Hodgkin Lymphoma

Epidemiology and Etiology

The incidence of Hodgkin lymphoma (HL) follows a bimodal distribution with a peak at age 25 and second peak at age 50 years, with an estimated 8480 new cases in the US in 2020.1 EBV and HIV infections, autoimmune conditions, and immunosuppressant use have been described as risk factors for HL.


HL is subdivided into nodular lymphocyte predominant (NLPHL) and classical HL subtypes based on the pathologic appearance. The Reed–Sternberg (RS) cells consistently express CD30 and CD15. In contrast to the other histologic subtypes, RS cells are infrequent in NLPHL. Instead, “popcorn cells” are seen within a background of inflammatory cells in NLPHL.

Clinical Presentation

Most patients present with painless lymphadenopathy. Presence of B symptoms including fevers, significant weight loss, and drenching night sweats are more common in advanced stages.

Diagnostic Testing

FNA is often inadequate to make a diagnosis and therefore a minimum of a core-needle biopsy is necessary. If initial biopsy is nondiagnostic, excisional biopsy may be required. Additional workup includes routine labs, LDH, erythrocyte sedimentation rate (ESR), CT, FDG PET CT, and bone marrow examination.


The traditional Ann Arbor staging system has since been replaced by the Lugano classification (Table 22-9). Patients with early-stage disease (stages I–II) may be further stratified into favorable- and unfavorable-risk categories. Favorable risk is defined by the presence of ≤2 sites of disease, mediastinal width less than one-third of maximal thoracic diameter, ESR <50 mm/h (<30 mm/h with B symptoms), and absence of extranodal extension.2

Table 22-9: Lugano Staging of Lymphomasa
IInvolvement of a single lymph node region (I) or single extralymphatic organ (IE).
IIInvolvement of ≥2 lymph node regions in the same side of the diaphragm.
IIIInvolvement of lymph node regions in both sides of the diaphragm.
IVDiffuse or disseminated involvement of one or more extralymphatic organs, including any involvement of the CSF, bone marrow, liver, or multiple lung lesions (unless considered stage IIE).

aModifying features: HL, A: absence of B features; B: presence of B features. NHL no longer uses A and B modifiers. Both HL and NHL, E, involvement of a single extranodal site contiguous or proximal to the involved nodal site; S, spleen involvement; X, bulky disease definition varies by histology (HL: lymph node ≥10 cm or than ≥one-third of thoracic diameter; FL: ≥6 cm; DLBCL: ≥10 cm).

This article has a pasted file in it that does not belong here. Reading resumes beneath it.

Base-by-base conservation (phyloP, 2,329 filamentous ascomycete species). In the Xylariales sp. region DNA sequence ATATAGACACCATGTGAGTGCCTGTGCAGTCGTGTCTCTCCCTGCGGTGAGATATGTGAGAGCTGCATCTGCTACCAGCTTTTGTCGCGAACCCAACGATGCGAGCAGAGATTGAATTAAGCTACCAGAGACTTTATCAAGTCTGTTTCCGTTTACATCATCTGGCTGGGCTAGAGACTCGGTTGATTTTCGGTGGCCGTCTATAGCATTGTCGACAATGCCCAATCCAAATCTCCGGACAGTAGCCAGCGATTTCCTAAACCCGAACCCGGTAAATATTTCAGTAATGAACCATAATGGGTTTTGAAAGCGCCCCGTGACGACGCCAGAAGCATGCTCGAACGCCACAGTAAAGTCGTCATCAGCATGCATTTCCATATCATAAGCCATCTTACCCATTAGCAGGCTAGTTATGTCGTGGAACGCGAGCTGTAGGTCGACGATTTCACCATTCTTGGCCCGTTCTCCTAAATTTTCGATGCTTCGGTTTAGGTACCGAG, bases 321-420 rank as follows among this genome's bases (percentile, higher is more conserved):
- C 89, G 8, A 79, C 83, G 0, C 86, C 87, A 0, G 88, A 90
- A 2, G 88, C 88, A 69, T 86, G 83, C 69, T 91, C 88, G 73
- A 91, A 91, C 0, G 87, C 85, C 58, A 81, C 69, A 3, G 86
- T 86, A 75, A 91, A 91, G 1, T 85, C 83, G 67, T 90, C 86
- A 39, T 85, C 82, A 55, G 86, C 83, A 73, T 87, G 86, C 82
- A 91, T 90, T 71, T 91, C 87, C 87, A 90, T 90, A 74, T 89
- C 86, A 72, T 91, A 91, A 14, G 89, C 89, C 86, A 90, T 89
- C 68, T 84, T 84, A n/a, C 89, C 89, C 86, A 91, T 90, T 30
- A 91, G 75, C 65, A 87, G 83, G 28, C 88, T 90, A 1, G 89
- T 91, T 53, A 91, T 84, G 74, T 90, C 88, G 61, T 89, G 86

• The treatment of choice for early stage HL (stages I–II) is chemotherapy with ABVD (doxorubicin, bleomycin, vinblastine, dacarbazine) for 2–4 cycles, with or without involved field radiotherapy (IFRT), depending on favorable versus unfavorable risk and interim PET response (Deauville 5-point scale).
  • The treatment of choice for advanced stage HL (stages III-IV, as well as stage II with bulky nodal disease) is chemotherapy with ABVD, BV+AVD (brentuximab vedotin. a CD30-directed ADC, plus doxorubicin, vinblastine, and dacarbazine), or escalated BEACOPP (bleomycin, etoposide, doxorubicin, cyclophosphamide, vincristine, procarbazine, and prednisone). BV+AVD and BEACOPP have been associated with improved PFS, but not OS, compared to ABVD.
  • Relapsed disease is treated with salvage chemotherapy with or without stem cell transplantation. The PD-1 inhibitors pembrolizumab or nivolumab are effective treatments for relapsed HL.2


  1. Siegel RL, Miller KD, Jemal A. Cancer statistics, 2020. CA Cancer J Clin. 2020;70(1):7-30.  [PMID:31912902]
  2. Connors JM, Cozen W, Steidl C, et al. Hodgkin lymphoma. Nat Rev Dis Primers. 2020;6(1):61.  [PMID:32703953]


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